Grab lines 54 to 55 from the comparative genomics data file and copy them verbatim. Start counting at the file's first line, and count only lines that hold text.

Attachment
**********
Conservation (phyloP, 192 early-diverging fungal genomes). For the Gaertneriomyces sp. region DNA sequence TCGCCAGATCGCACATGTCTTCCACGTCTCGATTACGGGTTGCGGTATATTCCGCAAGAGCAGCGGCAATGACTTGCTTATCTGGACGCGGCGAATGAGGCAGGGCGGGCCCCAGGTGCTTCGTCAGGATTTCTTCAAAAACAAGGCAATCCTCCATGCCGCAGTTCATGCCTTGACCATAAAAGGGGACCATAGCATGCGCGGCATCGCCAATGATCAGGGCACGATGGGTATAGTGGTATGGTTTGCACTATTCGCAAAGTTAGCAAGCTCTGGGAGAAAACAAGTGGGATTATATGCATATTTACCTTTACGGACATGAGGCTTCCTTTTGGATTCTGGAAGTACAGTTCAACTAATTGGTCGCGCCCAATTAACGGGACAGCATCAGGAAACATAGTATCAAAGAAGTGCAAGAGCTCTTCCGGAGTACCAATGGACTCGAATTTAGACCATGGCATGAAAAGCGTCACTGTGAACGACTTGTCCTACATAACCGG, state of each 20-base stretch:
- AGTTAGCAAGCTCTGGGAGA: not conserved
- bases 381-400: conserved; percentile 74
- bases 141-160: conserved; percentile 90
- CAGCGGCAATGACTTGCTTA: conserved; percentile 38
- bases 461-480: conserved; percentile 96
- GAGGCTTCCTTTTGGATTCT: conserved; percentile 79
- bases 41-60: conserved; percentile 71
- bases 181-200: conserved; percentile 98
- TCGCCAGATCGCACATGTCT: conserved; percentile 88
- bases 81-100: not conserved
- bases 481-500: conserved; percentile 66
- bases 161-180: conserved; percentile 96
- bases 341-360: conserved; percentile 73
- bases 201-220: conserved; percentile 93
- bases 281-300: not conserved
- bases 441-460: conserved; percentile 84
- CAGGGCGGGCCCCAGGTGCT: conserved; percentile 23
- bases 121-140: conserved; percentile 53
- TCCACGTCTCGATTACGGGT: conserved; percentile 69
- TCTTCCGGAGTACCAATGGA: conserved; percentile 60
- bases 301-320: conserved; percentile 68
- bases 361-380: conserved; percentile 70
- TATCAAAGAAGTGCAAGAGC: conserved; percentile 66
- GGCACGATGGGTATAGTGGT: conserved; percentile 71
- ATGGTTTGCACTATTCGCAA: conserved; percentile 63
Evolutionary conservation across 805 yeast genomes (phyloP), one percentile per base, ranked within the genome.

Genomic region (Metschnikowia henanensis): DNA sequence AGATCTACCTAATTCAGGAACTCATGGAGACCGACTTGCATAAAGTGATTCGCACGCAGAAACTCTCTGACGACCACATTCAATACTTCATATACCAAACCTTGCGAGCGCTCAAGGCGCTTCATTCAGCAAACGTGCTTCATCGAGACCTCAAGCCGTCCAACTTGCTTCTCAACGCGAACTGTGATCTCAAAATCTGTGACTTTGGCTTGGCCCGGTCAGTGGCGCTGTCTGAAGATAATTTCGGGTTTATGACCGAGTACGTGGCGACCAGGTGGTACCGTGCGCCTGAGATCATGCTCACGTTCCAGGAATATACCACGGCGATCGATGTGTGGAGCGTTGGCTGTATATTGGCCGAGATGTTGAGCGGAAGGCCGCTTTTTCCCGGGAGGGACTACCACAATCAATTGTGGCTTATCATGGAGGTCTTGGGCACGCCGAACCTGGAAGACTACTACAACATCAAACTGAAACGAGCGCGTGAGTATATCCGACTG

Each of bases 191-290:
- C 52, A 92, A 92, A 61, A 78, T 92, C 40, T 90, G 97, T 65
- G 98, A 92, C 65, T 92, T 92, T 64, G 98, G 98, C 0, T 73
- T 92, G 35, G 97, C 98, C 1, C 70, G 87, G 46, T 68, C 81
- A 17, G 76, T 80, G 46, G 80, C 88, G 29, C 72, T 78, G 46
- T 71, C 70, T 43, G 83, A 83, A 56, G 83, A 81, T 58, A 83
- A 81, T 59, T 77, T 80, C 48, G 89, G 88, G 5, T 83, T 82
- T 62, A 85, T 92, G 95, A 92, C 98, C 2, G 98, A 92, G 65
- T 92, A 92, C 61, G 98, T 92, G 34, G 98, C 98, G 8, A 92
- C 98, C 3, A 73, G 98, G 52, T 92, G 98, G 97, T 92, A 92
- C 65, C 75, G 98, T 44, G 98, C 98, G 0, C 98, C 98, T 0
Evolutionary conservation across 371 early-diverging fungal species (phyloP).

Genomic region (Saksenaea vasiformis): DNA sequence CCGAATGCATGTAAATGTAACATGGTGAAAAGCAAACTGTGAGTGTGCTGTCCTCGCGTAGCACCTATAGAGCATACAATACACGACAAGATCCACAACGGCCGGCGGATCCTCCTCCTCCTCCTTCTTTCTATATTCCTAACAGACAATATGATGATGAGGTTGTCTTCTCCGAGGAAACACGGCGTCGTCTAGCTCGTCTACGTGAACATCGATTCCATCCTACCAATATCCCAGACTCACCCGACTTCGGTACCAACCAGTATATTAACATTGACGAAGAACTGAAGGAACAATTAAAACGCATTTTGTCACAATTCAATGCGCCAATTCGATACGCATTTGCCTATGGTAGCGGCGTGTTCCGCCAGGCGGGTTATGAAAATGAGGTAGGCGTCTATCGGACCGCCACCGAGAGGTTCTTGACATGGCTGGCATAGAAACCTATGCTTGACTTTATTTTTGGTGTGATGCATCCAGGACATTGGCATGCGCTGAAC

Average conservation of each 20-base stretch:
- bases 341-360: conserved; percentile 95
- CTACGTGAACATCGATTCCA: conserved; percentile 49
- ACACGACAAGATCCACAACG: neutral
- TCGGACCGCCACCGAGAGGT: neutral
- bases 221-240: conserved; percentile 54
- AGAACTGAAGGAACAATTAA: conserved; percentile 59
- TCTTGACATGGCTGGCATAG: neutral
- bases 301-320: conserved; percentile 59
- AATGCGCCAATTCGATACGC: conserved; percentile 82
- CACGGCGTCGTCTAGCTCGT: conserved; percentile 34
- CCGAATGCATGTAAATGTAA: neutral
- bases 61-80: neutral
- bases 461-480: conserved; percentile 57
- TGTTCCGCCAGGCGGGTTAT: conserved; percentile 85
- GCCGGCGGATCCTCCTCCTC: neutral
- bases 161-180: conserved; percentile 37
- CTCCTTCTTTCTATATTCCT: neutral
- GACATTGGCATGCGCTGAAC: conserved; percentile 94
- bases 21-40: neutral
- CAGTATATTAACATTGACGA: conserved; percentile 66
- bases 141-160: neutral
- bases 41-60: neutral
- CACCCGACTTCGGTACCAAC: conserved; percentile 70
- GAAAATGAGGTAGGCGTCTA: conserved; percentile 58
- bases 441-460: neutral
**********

- bases 61-80: neutral
- bases 461-480: conserved; percentile 57